ATLANTA -- Kris Medlen exited last season still burdened by the lingering effects of the second Tommy John surgery that ended his stretch as one of baseball's most effective starters and also led him to leave the Braves organization.Medlen contemplated retirement until he was introduced to a biomechanics instructor, who
ATLANTA -- Kris Medlen exited last season still burdened by the lingering effects of the second Tommy John surgery that ended his stretch as one of baseball's most effective starters and also led him to leave the Braves organization.
Medlen contemplated retirement until he was introduced to a biomechanics instructor, who helped reinvigorate the right-handed pitcher. And Medlen will now attempt to prolong his career via a Minor League deal with the Braves.
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"We're all excited about being part of the Braves' family again," said Medlen, who has maintained a suburban Atlanta residence with his wife, Nikki, and their two young children, Max and Penny.
Because Medlen is slightly behind schedule with his preseason preparations, he did not receive an invitation to Spring Training. But he has been encouraged by the patience and support Braves general manager John Coppolella has promised to provide.
Medlen was drafted by the Braves in the 10th round of the 2006 Draft, and he remained a part of the organization until he signed a two-year, $8.5 million contract with the Royals after the 2014 season, as he was recovering from his second Tommy John surgery.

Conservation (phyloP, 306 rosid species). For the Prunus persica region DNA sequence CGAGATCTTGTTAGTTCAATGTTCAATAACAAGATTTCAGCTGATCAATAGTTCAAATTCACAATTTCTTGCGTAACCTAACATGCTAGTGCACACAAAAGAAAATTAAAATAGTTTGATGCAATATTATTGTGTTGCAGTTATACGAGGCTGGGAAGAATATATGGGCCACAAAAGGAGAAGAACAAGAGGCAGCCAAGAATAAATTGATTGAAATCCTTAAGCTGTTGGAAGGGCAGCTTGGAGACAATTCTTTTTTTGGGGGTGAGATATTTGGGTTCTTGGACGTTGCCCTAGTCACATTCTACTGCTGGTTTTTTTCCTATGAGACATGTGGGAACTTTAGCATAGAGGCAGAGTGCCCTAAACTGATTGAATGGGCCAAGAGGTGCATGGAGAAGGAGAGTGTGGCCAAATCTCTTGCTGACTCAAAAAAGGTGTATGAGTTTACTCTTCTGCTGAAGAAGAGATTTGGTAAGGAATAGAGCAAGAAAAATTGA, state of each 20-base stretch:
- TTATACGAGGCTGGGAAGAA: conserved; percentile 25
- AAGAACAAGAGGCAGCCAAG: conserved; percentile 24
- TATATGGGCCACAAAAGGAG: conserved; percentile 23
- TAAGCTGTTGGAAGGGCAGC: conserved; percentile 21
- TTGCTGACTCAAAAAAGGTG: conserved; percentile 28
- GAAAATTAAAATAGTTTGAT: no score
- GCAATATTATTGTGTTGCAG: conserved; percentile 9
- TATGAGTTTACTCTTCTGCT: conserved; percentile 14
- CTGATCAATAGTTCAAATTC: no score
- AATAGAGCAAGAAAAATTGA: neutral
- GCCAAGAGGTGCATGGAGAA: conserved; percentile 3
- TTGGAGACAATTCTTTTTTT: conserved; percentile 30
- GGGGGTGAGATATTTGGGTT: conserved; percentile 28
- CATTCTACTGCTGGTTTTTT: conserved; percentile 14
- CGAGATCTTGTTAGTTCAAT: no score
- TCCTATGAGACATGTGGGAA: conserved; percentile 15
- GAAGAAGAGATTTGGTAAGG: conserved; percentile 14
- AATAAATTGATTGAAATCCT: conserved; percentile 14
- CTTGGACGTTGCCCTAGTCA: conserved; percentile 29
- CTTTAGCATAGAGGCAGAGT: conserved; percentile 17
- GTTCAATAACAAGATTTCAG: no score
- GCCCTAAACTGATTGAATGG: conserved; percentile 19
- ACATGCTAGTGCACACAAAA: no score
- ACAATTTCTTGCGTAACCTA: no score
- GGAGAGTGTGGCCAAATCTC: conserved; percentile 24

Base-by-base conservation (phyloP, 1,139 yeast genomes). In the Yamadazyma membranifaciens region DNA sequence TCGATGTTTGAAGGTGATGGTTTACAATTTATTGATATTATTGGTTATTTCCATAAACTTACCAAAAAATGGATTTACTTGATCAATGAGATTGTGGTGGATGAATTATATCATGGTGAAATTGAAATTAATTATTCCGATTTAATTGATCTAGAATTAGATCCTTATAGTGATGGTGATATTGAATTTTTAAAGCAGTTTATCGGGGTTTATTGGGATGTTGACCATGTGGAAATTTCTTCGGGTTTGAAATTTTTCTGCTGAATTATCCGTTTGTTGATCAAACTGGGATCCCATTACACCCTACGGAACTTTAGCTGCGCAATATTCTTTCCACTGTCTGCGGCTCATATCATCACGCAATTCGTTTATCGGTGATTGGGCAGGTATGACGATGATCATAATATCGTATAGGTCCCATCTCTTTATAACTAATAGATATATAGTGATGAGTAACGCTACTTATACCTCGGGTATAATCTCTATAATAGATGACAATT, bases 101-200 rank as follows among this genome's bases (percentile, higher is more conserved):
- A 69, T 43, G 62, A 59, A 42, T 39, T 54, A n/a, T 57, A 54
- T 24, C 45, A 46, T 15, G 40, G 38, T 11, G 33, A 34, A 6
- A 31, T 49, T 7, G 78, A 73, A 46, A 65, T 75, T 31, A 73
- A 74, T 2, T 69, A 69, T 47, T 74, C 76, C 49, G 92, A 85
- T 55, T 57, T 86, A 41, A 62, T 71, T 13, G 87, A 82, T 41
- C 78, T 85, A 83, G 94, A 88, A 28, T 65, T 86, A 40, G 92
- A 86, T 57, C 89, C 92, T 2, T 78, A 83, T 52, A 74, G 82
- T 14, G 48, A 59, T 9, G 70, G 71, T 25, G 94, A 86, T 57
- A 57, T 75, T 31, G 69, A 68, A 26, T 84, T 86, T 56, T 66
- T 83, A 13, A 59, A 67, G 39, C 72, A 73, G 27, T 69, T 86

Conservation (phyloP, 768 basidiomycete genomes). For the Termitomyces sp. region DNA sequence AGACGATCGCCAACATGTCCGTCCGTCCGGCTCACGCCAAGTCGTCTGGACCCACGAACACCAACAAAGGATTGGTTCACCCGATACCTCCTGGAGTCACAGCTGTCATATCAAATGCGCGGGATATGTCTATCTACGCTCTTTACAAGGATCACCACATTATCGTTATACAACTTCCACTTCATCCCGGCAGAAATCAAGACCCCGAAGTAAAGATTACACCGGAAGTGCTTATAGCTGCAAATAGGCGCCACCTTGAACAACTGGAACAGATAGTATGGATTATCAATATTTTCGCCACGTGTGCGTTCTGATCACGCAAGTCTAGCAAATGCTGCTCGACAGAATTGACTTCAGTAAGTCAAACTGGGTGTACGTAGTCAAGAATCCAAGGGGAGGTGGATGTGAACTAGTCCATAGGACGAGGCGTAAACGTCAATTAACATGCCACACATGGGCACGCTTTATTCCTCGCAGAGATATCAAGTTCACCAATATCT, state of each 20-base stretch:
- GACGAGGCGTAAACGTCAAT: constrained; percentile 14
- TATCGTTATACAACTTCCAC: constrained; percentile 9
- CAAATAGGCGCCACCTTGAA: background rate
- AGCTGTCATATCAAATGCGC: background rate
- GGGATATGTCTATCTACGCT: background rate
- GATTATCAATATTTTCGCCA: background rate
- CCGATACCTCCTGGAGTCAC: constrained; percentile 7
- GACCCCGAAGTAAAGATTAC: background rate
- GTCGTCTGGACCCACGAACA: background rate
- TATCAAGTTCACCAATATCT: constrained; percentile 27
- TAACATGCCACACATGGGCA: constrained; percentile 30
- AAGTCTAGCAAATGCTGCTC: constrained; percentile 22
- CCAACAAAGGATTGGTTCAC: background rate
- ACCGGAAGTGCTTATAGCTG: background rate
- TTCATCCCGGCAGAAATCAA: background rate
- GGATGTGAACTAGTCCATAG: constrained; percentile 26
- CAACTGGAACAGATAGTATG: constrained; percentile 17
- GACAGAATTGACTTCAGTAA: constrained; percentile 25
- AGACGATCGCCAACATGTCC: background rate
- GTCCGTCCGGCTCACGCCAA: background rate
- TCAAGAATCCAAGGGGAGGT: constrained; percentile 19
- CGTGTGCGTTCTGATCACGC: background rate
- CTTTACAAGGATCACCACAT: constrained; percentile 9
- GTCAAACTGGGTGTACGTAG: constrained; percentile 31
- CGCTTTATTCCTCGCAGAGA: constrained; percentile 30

After successfully returning to the Majors while posting a 4.01 ERA over 15 appearances for the 2015 World Series-champion Royals, Medlen battled shoulder discomfort and missed most of 2016. Kansas City opted not exercise his option for the upcoming season.
One of the more jovial and likeable personalities to pass through the Braves' clubhouse over the past decade, Medlen made his big league debut for Atlanta in 2009. He underwent his first Tommy John surgery in August 2010 before returning to the Braves' bullpen for the final week of the '11 season.
Medlen spent most of the first four months of 2012 in the bullpen, but after getting a chance to return to the rotation at the end of July, he posted a 0.97 ERA while making 12 starts over the remainder of that season.
Medlen produced a 2.46 ERA over the 43 starts he made from July 31, 2012 through the end of the '13 season. The only other pitcher to make at least 40 starts and produce a better ERA during this stretch was Clayton Kershaw.
Unfortunately for Medlen, his successful stretch was halted before the 2014 season when he felt a pop in his elbow during a Spring Training start. He immediately knew he was destined for the second Tommy John surgery, which he underwent the following week.
When the Braves contemplated bringing Medlen back in 2015, Coppolella and others said he had the kind of psyche and determination necessary to pitch effectively after undergoing a second Tommy John surgery.
Two years later, Medlen finds himself back home with a chance to prove he can still beat the odds.
Mark Bowman has covered the Braves for MLB.com since 2001.